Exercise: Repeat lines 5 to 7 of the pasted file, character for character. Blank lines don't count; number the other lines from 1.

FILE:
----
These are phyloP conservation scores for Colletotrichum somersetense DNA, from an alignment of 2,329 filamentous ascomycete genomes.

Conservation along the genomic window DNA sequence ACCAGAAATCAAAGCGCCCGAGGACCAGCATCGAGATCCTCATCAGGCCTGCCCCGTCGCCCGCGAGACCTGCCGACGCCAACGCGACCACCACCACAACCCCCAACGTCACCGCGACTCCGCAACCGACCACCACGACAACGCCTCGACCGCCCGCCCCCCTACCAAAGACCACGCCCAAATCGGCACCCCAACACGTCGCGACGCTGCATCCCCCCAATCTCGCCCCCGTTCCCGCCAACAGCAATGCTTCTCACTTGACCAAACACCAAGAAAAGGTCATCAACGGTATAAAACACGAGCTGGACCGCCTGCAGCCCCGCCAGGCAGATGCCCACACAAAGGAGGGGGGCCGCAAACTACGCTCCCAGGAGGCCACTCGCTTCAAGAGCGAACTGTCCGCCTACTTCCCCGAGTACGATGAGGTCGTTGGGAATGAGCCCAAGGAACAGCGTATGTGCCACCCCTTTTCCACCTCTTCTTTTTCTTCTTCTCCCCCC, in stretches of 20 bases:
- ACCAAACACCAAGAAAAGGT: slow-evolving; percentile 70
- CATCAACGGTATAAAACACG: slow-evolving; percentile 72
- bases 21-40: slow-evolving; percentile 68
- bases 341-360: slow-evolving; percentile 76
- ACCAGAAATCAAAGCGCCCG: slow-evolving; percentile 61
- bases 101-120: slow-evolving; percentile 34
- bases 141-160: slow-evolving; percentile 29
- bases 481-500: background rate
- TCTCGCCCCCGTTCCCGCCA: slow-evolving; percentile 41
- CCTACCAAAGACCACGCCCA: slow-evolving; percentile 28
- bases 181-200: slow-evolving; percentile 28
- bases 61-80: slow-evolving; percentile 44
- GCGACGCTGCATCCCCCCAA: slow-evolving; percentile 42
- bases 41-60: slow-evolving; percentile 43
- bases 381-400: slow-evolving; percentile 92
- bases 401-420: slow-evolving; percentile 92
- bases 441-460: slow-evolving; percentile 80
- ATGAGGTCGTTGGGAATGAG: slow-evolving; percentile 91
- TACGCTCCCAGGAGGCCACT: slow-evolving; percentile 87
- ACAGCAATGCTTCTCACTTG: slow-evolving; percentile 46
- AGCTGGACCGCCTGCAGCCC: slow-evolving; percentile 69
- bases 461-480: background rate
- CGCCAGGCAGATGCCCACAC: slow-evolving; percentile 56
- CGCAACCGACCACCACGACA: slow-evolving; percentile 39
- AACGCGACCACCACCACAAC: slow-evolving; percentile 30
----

- bases 21-40: slow-evolving; percentile 68
- bases 341-360: slow-evolving; percentile 76
- ACCAGAAATCAAAGCGCCCG: slow-evolving; percentile 61